|Publication number||US5137708 A|
|Application number||US 07/581,265|
|Publication date||Aug 11, 1992|
|Filing date||Sep 12, 1990|
|Priority date||Jul 17, 1987|
|Also published as||DE3889794D1, DE3889794T2, EP0299874A1, EP0299874B1|
|Publication number||07581265, 581265, US 5137708 A, US 5137708A, US-A-5137708, US5137708 A, US5137708A|
|Inventors||Setsujiro Hashimoto, Kiyoshi Yagi, Masahiro Kanda|
|Original Assignee||Yazaki Corporation|
|Export Citation||BiBTeX, EndNote, RefMan|
|Patent Citations (13), Non-Patent Citations (8), Classifications (12), Legal Events (3)|
|External Links: USPTO, USPTO Assignment, Espacenet|
This application is a continuation of application Ser. No. 218,399 filed Jul. 13, 1988, now abandoned.
1. Field of the Invention
The present invention concerns carbon fibers suitable to be utilized for electroconductive composite materials, etc.
2. Description of the Prior Art
Since carbon fibers are light in weight, excellent in mechanical strength and satisfactory also in electroconductivity, they have been utilized in various application uses such as composite materials in combination with metals, plastics or carbon materials. However, since carbon materials are poor in the electroconductivity as compared with metal materials, various studies have been progressed for improving the electroconductivity of the carbon materials and there have been developed intercalation compounds improved with electroconductivity by inserting various molecules, atoms, ions, etc. between the layers of graphite crystals. By the way, if it is intended to obtain carbon fibers of excellent conductivity by utilizing the techniques of such intercalation compounds, since no great development can be obtained for three-dimensional graphites structure for fibers prepared by carbonizing organic fibers and further graphitizing them, it is difficult to incorporate materials between layers. Then, if the processing conditions for forming the intercalation compounds are made severe, texture of the graphite fibers are destructed to damage the mechanical strength or they are powderized, as well as there has been a problem that the thus obtained intercalation compounds are not stable.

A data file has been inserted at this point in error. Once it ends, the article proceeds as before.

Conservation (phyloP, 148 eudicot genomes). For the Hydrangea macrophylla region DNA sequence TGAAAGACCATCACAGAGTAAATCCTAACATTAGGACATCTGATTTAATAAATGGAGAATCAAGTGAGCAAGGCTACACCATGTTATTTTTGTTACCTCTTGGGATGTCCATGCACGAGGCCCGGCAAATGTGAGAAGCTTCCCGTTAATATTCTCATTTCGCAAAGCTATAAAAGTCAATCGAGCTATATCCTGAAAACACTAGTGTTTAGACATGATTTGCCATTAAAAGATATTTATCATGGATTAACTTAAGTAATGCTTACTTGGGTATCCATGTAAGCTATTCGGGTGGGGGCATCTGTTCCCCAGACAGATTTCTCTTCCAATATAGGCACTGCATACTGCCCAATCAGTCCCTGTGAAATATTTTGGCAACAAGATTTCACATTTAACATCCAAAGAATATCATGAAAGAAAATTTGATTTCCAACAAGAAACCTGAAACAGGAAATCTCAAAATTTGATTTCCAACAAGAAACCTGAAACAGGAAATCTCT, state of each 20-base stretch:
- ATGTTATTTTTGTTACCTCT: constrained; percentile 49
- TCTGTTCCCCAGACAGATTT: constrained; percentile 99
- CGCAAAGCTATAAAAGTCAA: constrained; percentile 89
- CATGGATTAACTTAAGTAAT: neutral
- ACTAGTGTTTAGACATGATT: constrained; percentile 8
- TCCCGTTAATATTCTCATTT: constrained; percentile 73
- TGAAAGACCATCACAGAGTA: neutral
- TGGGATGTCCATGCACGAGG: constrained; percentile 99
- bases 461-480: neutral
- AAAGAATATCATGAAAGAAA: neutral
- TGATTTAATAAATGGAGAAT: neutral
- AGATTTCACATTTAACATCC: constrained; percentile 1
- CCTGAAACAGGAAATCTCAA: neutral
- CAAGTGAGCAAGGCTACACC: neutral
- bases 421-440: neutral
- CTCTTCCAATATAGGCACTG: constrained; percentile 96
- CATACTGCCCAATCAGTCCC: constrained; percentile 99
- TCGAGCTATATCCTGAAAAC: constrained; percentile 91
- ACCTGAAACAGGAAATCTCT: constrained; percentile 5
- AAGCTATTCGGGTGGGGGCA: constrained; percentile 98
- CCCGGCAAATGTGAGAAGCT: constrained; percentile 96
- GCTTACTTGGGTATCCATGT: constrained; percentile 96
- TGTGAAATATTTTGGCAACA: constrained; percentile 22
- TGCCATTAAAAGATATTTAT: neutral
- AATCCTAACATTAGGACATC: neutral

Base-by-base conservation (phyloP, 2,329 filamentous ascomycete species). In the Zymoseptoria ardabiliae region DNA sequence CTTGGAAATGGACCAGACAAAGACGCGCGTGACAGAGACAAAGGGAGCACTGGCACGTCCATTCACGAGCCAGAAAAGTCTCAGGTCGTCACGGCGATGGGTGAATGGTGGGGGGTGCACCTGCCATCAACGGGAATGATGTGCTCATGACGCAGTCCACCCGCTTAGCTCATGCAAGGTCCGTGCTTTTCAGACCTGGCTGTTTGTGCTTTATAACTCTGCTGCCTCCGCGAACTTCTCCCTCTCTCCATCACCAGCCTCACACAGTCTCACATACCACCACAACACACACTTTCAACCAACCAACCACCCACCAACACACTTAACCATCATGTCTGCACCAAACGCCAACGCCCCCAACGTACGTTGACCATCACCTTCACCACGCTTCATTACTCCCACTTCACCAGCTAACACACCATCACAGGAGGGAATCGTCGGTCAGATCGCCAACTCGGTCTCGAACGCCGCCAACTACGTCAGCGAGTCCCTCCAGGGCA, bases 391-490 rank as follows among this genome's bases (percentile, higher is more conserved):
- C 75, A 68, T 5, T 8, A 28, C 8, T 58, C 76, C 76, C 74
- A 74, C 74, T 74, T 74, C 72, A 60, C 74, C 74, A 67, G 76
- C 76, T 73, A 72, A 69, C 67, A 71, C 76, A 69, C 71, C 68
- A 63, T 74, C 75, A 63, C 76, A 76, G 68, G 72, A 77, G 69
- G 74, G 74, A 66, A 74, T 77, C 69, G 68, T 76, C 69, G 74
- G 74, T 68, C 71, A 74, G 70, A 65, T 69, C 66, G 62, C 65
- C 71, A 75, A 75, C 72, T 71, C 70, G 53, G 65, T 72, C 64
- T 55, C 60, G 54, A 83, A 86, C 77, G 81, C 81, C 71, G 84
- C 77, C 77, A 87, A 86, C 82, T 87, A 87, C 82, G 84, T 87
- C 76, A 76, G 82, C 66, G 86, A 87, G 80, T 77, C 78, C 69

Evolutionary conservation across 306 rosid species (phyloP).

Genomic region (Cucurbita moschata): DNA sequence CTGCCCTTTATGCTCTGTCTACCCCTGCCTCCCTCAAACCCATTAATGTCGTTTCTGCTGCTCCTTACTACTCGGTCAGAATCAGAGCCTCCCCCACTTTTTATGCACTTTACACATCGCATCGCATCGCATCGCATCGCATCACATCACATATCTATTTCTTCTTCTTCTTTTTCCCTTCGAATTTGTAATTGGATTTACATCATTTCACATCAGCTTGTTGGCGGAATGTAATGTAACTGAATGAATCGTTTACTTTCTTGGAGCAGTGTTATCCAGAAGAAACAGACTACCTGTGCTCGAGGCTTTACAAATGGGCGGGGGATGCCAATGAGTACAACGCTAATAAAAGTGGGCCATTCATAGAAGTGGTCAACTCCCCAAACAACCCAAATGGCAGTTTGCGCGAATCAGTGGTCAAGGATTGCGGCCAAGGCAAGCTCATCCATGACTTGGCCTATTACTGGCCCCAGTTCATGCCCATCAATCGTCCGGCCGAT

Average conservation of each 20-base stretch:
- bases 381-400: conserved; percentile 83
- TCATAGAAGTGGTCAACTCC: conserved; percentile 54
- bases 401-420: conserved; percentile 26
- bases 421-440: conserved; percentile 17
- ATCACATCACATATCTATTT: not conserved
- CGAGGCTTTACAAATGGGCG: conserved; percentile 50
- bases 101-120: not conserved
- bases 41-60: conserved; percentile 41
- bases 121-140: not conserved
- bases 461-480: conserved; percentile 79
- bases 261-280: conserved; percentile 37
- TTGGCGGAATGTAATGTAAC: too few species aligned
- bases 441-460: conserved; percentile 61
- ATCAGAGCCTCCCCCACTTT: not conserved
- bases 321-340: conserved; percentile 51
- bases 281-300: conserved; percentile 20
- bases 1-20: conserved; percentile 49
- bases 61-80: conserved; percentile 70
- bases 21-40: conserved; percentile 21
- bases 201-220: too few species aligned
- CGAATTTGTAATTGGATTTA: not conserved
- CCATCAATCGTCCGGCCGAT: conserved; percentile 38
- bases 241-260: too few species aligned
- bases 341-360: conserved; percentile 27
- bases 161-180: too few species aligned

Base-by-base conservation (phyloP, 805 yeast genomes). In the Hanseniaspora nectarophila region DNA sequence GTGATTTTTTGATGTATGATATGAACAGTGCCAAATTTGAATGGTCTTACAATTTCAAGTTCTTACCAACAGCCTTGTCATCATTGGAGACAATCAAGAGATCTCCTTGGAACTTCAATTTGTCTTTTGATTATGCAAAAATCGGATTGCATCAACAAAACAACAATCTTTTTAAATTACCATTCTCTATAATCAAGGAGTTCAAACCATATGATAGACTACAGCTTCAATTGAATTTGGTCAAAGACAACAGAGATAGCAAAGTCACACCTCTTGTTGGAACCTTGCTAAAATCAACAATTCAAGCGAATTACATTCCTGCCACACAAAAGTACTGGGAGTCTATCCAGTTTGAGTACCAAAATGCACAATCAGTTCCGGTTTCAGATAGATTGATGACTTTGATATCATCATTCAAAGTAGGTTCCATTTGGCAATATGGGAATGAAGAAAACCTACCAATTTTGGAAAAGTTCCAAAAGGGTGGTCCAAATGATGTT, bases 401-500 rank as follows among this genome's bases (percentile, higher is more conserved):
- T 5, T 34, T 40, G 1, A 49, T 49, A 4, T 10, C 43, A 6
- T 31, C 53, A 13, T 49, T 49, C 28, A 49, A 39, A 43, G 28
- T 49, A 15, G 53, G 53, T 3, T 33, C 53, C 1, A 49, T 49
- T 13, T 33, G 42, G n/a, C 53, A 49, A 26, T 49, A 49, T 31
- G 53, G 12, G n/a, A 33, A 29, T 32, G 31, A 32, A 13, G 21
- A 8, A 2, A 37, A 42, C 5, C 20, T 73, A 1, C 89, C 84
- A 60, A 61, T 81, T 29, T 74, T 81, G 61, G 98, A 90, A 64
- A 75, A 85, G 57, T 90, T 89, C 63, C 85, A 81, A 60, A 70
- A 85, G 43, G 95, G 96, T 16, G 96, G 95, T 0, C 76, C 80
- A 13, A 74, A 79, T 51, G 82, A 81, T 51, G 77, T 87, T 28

On the other hand, it has been known that graphite fibers low electric resistivity can be obtained by preparing graphite fibers through heat treatment of gas phase grown type carbon fibers at 2800°-3000° C. which are formed by thermal decomposition of benzene-hydrogen gas mixture near 1100° C. and then immersing such graphite fibers in fuming nitric acid at 20° C. for more than 24 hours (Proceeding of Electrical Society, vol. 98, No. 5, p249-256, 1978). However, even such fibers cannot be practical in that nitric acid is split off at high temperature to make the electric resistance instable.
In view of the above, it is an object of the present invention to provide a method of producing graphite fibers of satisfactory electroconductivity, remarkably excellent in atmospheric stability and heat stability, easy to blend with thermoplastic resin, etc. and suitable to the production of electroconductive composite material, etc.
The foregoing object of the present invention can be attained by producing bromine-treated graphite fibers comprising an intercalation compound of graphite fibers having such a crystal structure that carbon hexagonal network face is substantially in parallel with axes of fibers and oriented in a coaxial manner, and the length of the repeating period along the c axis direction of crystals vary with a plurality of values within the range from 10 to 40 Å, and such bromine-treated graphite fibers are produced by graphitizing gas phase grown carbon fibers obtained by bringing ultrafine metal catalyst particles and a hydrocarbon compound suspended in a high temperature zone into contact with each other, thereby obtaining graphite fibers having a crystal structure in which carbon hexagonal network face is substantially in parallel with axes of fibers and oriented in a coaxial manner and then bringing the graphite fibers and bromine into contact with each other at a temperature lower than 60° C.
FIG. 1 is a graph showing the relationship between the packing density and an inherent volume resistance of bromine-treated graphite fibers according to the present invention in comparison with that of the not-treated graphite fibers.